Herdman Town Hall Covers a Lot of Ground

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As the second-most populous district in Newport Beach, District 5 is home to Balboa Island and Fashion Island, and enough public works projects to fill an entire city park.

Elected in November, Councilman Jeff Herdman, who represents the district, held his first town hall on Monday night. It’s a trend that Councilwoman Diane Dixon popularized several years ago. Councilman Brad Avery and now Herdman have followed suit.

Jeff Herdman — Photo by Sara Hall ©
Jeff Herdman
— Photo by Sara Hall ©

Monday’s agenda addressed important projects in District 5, but it also gave insight to how the city is responding to the short-term rental debate, an update on new flight patterns from John Wayne Airport, and perhaps most interestingly, a glimpse into the possible showdowns over design options for Bayside Drive, which will be discussed at the next city council meeting.

Among the 50 attendees were Promontory Bay residents Michelle Hall and Lori Teslow, who shared statistics about speeds on Bayside Drive at Harbor Island Drive, and details about a recent car accident in the area that inspired them to endorse a two-lane and possibly a roundabout option.

Bayside Drive, between Coast Highway and the Marine Avenue and Jamboree Road intersection, is in need of extensive repairs. Even the bike lanes, sidewalks, and medians are scheduled to be refurbished. The city has presented three design options on their website, but Public Works Director Dave Webb said that there was a fourth option: repair the road, but do not change the lane design at this time.

Hall said she walks her dog along the thoroughfare and sees cars speeding every day. She said that the Junior Life Guards ride their bikes along Bayside in the summer. 

“Is Newport Beach prioritizing convenience over safety?” she asked, saying that the city seems to be favoring more lanes in the area, instead of slower speeds.

Webb assured her and the audience that city staff is aware of the issues at stake, but there’s a “bigger conversation” that has to take place. The matter will be on the May 9 agenda for city council and will be open to public comment at that time.

On Balboa Island, two major projects are wrapping up. One, the Park Avenue Bridge on Balboa Island is nearly complete, with utilities currently being installed.

Workers construct the Park Avenue Bridge on Balboa Island, which is almost complete. — Photo by Victoria Kertz ©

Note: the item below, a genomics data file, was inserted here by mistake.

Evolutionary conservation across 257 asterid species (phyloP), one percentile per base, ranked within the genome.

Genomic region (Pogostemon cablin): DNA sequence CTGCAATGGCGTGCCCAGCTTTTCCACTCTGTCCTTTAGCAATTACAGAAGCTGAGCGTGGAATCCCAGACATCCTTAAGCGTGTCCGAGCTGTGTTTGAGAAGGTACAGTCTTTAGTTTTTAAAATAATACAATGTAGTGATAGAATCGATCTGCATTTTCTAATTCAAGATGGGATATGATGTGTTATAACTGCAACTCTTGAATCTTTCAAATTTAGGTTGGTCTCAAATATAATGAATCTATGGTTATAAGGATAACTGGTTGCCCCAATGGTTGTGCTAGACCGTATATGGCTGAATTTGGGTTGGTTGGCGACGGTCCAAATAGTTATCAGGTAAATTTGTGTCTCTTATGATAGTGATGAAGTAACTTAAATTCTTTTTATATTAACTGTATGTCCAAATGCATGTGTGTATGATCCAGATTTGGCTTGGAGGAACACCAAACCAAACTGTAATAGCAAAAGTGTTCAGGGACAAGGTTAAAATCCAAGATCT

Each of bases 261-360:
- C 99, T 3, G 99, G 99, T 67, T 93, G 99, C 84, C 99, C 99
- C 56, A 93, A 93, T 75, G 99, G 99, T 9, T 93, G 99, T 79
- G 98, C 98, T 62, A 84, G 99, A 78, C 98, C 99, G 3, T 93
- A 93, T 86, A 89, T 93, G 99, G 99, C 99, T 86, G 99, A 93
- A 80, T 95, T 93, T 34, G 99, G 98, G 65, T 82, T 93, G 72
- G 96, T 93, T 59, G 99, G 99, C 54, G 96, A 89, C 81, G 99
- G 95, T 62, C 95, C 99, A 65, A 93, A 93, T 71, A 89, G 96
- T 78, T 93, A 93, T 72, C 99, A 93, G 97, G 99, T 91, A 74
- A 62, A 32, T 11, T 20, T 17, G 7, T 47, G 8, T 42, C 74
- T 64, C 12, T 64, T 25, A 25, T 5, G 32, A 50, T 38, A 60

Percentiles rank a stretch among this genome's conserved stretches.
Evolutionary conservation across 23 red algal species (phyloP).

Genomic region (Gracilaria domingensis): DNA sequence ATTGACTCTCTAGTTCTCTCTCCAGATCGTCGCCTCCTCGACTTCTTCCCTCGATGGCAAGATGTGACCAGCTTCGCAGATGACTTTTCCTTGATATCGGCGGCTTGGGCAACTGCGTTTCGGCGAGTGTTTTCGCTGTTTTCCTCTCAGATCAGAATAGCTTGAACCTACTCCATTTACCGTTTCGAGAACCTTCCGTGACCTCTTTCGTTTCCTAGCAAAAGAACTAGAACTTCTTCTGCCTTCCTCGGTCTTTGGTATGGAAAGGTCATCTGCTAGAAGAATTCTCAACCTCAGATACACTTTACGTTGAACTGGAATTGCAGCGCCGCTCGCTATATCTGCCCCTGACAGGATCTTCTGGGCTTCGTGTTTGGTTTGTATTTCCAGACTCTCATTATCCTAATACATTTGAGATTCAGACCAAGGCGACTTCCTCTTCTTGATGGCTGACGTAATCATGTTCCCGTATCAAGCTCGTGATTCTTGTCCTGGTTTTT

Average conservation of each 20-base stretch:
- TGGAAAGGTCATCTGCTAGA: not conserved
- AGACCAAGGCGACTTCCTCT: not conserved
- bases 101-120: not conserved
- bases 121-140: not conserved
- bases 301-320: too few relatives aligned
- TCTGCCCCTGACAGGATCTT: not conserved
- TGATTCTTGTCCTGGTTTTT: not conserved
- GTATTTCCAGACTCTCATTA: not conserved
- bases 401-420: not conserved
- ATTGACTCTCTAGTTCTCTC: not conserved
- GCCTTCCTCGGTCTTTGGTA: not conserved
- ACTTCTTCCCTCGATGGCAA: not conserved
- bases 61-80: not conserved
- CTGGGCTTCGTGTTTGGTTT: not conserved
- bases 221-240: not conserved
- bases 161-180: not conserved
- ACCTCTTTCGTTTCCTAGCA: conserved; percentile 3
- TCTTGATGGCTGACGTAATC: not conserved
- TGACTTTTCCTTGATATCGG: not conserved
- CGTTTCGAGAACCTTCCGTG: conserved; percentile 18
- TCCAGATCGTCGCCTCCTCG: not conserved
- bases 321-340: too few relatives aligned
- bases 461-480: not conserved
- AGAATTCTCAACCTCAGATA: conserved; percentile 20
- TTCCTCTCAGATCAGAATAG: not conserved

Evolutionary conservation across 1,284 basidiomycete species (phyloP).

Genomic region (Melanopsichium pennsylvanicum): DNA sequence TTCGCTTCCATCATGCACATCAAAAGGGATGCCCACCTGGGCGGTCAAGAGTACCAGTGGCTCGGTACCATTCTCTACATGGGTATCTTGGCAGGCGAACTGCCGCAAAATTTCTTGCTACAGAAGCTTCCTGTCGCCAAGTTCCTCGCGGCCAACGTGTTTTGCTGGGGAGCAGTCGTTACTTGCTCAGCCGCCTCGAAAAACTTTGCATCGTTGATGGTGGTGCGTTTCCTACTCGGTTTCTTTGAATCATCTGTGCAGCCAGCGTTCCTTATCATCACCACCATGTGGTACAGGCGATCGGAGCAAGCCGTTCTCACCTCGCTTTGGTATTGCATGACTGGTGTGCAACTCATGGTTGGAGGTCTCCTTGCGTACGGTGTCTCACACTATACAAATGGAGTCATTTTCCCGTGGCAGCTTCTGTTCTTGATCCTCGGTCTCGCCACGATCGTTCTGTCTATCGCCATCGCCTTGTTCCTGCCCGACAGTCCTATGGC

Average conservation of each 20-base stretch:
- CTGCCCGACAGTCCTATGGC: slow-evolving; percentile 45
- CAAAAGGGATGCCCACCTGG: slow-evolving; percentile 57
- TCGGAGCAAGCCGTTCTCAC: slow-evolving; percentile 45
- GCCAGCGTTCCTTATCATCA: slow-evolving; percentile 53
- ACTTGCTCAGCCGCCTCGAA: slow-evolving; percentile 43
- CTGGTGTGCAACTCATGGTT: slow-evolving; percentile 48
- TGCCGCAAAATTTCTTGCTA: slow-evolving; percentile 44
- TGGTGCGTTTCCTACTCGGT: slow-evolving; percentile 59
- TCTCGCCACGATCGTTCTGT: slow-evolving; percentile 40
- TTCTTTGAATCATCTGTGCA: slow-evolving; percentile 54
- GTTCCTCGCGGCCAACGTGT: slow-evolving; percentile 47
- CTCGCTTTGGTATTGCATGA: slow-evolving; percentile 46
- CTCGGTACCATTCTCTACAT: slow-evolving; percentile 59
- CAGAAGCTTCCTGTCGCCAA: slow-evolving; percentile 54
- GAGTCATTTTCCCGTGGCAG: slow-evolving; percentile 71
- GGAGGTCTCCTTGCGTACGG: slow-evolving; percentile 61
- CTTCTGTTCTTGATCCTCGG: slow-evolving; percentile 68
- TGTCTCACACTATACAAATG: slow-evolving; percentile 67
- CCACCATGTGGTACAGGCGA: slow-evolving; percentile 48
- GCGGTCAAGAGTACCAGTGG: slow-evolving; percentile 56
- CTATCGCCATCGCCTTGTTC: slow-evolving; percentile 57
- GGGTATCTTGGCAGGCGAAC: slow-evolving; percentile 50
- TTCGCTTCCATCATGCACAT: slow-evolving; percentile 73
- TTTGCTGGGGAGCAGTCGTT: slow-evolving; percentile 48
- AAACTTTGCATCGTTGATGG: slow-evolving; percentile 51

Workers construct the Park Avenue Bridge on Balboa Island, which is almost complete.
— Photo by Victoria Kertz ©

“We’re very close to announcing a completion date,” City Engineer Mark Vukojevic revealed.

The bridge reconstruction, which cost $6.3 million according to the project’s website and funded by Federal Highway Administration (FHWA) Highway Bridge Program, has taken longer than expected. Residents and visitors have been using a temporary bridge over Balboa Avenue to get to Little Balboa Island since reconstruction began in March 2016.

The island is also the site of a $500 million sand replenishment project. Approximately 10,000 yards of sand, dug from the mouth of the Santa Ana River, is being delivered in increments around the island. Little Balboa Island was finished last week, and trucks are depositing sand at street ends on the big island this week and next. Vukojevic stated that the work will likely be completed by the end of May.

Once the busy summer months end, the island will embark on an ambitious capping of the sea wall surrounding it. The design of the 9-inch cap, Vukojevic reported, is complete, and resembles the curb-style one used on Little Balboa Island. He said that notices for public hearings on the sea wall project will be posted in the area soon.

As a new councilman, Herdman seems to relish the work. “I’m thoroughly enjoying my responsibilities,” he told the audience. Herdman also praised the Newport Beach city staff, many of whom joined him on Monday night.  

The veteran of education and administration said he loved representing his hometown and the people within it.

“When people ask what my favorite part is, I have to say that it’s helping individual people out. That’s I did in my former career.”

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  1. On Bayside Drive the average high speed during a month-long analysis revealed an average high speed of 66mph. And, the highest speed recorded was 86mph! Bayside Drive has many pedestrians and bicyclist inclusing the junior lifeguards who bike this path all summer long. It’s so dangerous, motorists have crashed into homes and injuries have resulted. It’s an open four-lane speedway and motorists drive so fast. Less than a month ago, on April 20th, a distracted driver going north/west went off the road, up and over the curb, into the bike lane and pedestrian sidewalk and landed four feet from going into the bay. Luckily, no one was killed. If a roundabout is too controversial, the road could/should be beautified with a median, expanded bike lanes and a reduction of lanes (only through the residential portion where cars exist/entry with many bicyclists and pedestrians present, parked cars creating blind spots and turning onto high speeding traffic). According to the data, Bayside Drive is used at only 16% capacity. It’s imperative City officials take measures for traffic calming for public safety.